How to Thrive in Today’s E-Commerce-Driven World

E-commerce is expected to grow between 8 to 12 percent, while brick-and-mortar retail is expected to grow 2.8 percent.

Amitaabh Malhotra
Amitaabh Malhotra

Whether it’s figuring out what’s for dinner or staying in touch with friends, millennials are known for preferring online options to their real-world analogs. However, this digitally savvy generation represents a powerful demographic when it comes to offline customer experiences. For all the doom-and-gloom predictions about the death of brick-and-mortar retail, it still comprises more than 90 percent of total retail sales. That said, e-commerce is expected to grow between 8 to 12 percent in 2017, while brick-and-mortar retail is expected to grow at just 2.8 percent.

To survive in this new era, traditional retailers have to adapt. Physical retail bankruptcies are on the rise and 2017 has the highest number of bankruptcies recorded. The companies facing the most drastic impact are large department stores—J.C. Penney, Kmart, Macy's and Sears are all closing stores this year.

At the same time, many successful online brands are moving into brick and mortar. They are expanding omnichannel e-commerce experiences with physical shopping experiences in order to strengthen their relationships with customers and provide greater flexibility—a trend being terms as from clicks to bricks. Amazon, Bonobos, Warby Parker, Athleta, Modcloth, Casper, Blue Nile and JustFab are all examples of this trend. Clearly, these companies would not open physical stores if offline commerce was dead. Rather, they have excelled at differentiating themselves by creating experiences that bring the best aspects of online and offline shopping together.

Starbucks, Uber, Amazon, Oh My!

Millennials spend five hours a day on their smartphones and 90 percent use their smartphones in store while they are shopping, including 10 percent who actually make purchases in the Amazon app while in a physical store. These statistics make it clear that leveraging mobile devices is absolutely essential to stay alive today.

Take Uber, which was one of the first companies to recognize how mobile devices could move physical commerce to the cloud. The service itself is offline—drivers take customers from Point A to B—but everything else (the estimated time of arrival, mapping, distance, user profile, time-of-day pricing, local pricing, type-of-car pricing, payment options, tolls/taxes, promos, split fare, ride shares, digital receipts and more) happens in the cloud. Every one of those capabilities enhances the taxi experience, giving Uber a huge leg up over traditional cab companies.

Or look at the Starbucks app, which processes 10 million transactions a month. One in four Starbucks sales now comes in via mobile. Like Uber, Starbucks leverages mobile devices and the cloud to deliver added value to customers who are engaging in an offline experience—getting coffee. The app offers favorites, customizations, loyalty tracking, reward redemption, payments, digital receipts, prepaid top ups, gift cards, time-of-day offers and the ability to order ahead, which gives customers the convenience of skipping the line.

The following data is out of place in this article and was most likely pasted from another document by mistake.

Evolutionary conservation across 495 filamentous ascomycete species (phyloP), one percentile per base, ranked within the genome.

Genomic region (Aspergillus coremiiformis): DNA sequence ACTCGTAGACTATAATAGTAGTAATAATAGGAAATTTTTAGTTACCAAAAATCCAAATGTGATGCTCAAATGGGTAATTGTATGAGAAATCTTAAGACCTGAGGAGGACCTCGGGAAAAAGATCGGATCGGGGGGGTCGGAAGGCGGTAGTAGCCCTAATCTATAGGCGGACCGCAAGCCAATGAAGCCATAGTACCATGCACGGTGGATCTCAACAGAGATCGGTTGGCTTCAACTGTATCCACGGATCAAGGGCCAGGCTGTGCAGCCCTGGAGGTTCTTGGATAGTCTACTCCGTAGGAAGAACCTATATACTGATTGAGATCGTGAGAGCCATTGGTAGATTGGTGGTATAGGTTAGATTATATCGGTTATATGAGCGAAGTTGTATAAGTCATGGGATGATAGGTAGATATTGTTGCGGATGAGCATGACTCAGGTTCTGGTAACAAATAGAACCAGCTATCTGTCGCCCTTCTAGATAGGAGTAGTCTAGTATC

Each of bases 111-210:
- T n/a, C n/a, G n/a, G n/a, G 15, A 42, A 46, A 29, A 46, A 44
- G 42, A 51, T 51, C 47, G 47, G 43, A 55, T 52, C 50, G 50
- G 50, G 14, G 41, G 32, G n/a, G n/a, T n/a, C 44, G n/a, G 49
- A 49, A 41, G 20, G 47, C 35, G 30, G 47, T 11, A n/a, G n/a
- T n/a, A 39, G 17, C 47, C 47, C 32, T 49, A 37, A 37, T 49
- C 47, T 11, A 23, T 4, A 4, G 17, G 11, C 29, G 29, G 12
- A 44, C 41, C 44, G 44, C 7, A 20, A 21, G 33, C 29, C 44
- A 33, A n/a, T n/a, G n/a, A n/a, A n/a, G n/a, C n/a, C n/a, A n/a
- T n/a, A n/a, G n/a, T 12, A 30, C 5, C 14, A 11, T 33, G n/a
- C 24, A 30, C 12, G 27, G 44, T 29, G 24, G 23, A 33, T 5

Because they go everywhere with customers, mobile devices bring online experiences into physical stores. Uber and Starbucks exemplify the types of omnichannel experiences that companies must deliver to thrive in today’s market and build relationships with shoppers who are digital natives. However, it’s not enough to offer payment within a branded app. As explored above, retail apps have to add value to the in-person shopping experience.

One way is through hyper-personalized shopping. Seventy-nine percent of millennial shoppers said they can be incentivized into increasing purchases with personalized offers. Because mobile devices are able to collect huge amounts of data about their owners, they enable an unprecedented level of personalization, including in-store product bundles, personalized pricing, information and peer reviews. Personalization helps customers make smarter buying decisions, while helping brands upsell, close deals and gain insights into how customers move through physical stores.

Another opportunity is an omnichannel shopping cart, which bundles in-store, online and virtual transactions. Millennial customers tend to move back and forth between online and offline platforms. They frequently look products up online and buy it in store, and vice versa. Omnichannel shopping carts suit this behavior. And retailers benefit from the ability to warehouse long-tail products and reduce their physical store footprint. Furthermore, mobile devices allow brands to implement tender steering to minimize transaction costs by encouraging shoppers to use payment instruments with lower fees. In addition, streamlining of financial operations, such as instant issuance of cards, splitting tenders in real time or applying for credit lines become frictionless through just a tap on the shopper’s mobile screen.

Finally, retailers can use mobile devices to deliver a completely new experience that we termed augmented contextual commerce. Apps on mobile devices can be enabled to convert any surface into a point of commerce. This allows the advanced logistics and supply chain in the background to take over and get goods to shoppers through the quickest channel possible. As an extension, it also monetizes advertisements and drives sales by making it possible to scan and buy from an ad, or complete self-checkout on the shopper’s mobile device while in a store.

The benefits of leveraging mobile devices to create omnichannel experiences are too big to ignore. For physical retailers that want to survive in the years to come, it’s time to start thinking creatively about how new technologies can enhance and add value to brick-and-mortar shopping experiences.